The Talentbin Concept:
What they realized is that due to social media and internet, people are leaving all sorts of artifacts out in the internet that show a better version of who we really are. Here is an example of a working hypothesis – compare these two profiles:
Candidate #1 – submits an application development resume with lots of languages listed on it
Candidate #2 – submits a resume with iOS development listed on it, they tweet a LOT about iOS development releases, answers a lot of questions on stackoverflow, and submitted code on github
Between the two – which one would be more interesting to interview? Obviously the later one, but absent a good user interface, and system – it would take a really focused person to find out all of that information.
The Talentbin Offering:
So the company has started mining all sorts of data repositories to find these artifacts (which by the way is apparently called “Social Exhaust” in Silicon Valley). For instance, they are pulling in tumblr, youtube, twitter, the entire US patent database, pubmed, and many, many more. So as a recruiter, you can go in, and search for people and see how they truly match their keyword searches.
Plus you can go in from the main interface and easily click thru to see what the person’s “artifacts” are.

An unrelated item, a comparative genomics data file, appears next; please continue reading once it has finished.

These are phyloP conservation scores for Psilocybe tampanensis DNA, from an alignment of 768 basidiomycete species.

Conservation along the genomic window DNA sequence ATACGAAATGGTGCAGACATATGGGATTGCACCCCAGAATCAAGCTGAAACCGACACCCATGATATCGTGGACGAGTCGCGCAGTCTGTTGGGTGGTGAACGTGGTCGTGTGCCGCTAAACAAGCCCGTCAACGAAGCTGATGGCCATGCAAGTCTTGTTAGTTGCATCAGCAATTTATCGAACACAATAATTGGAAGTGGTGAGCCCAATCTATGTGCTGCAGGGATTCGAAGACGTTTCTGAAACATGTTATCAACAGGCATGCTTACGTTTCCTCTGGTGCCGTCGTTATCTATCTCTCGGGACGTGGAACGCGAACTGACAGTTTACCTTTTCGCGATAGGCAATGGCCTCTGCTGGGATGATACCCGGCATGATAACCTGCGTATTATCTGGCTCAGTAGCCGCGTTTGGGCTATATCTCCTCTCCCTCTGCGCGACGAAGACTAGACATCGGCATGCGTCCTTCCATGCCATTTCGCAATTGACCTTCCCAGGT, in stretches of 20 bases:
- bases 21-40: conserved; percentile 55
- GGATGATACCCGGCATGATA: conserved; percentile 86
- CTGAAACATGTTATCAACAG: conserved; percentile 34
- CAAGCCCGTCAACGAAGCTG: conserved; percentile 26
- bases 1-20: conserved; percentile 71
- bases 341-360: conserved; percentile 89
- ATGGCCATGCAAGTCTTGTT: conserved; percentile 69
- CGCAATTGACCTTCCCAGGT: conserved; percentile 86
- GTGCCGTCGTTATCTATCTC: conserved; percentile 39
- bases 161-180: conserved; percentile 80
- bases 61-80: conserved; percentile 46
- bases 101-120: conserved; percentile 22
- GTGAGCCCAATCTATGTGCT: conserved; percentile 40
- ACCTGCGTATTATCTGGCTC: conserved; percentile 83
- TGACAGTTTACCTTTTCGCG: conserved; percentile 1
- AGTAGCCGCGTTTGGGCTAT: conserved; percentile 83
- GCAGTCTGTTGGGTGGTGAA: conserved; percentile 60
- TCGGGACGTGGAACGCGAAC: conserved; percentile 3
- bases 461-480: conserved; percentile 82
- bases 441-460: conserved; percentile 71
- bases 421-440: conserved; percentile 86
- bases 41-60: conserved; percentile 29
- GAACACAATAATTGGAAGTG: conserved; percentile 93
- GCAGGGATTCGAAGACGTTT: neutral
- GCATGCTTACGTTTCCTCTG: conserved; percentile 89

What is pretty cool, is that Talentbin has focused on adding certain professions at a time. For instance, for IT professionals, they found all of the cool sites that IT professionals and coders hang out (e.g. open source communities, etc.). Then they moved on the biotech industry, and focused on medical papers, etc.
How much Data? Average resume is 75kb
Given the technical slant of the blog, it was pretty cool to think about this from a recruiting data perspective. Today, most recruiters see a resume, and maybe a linkedin profile – so lets assume 1 meg of data at most. Whereas, Talentbin is focused on adding a ton more of usable data to the recruiters. They have quickly grown to having over 500 million profiles in their system (Keep in mind the US only has 311 Million people – so this is a massive database).
I was all focused on the increase in data, and Peter pointed out that this part is not really the important part. The important he explained was the strength and/or frequency of the data. So if you had someone that had on their resume immunotherapy research, and another person had published ten papers on the immunotherapy topic – the second person is the likely better candidate.
They are still privately held, and they have over 150 clients using their system. From a metrics perspective, they don’t have any complete case studies yet – but anecdotally and intuitively this new tool for the recruiters should easily impact time to hire.
But in terms of market response, Talentbin was deemed one of the top 5 new HR technologies at the 2012 HR Technology show this year. If Bill Kutik is saying it’s cool – thats a pretty good endorsement.
Try it yourself:
Talentbin has produced a public version of the site that is available as an iOS application. Here is where you can download it.
Sourcing is just going to get cooler, and cooler!
It is very cool to see companies like this working so hard to try to get better information into the recruiters hands, and due to the nature of the internet – the quality and volume of the information is growing exponentially. What an amazing time of innovation for the talent acquisition industry!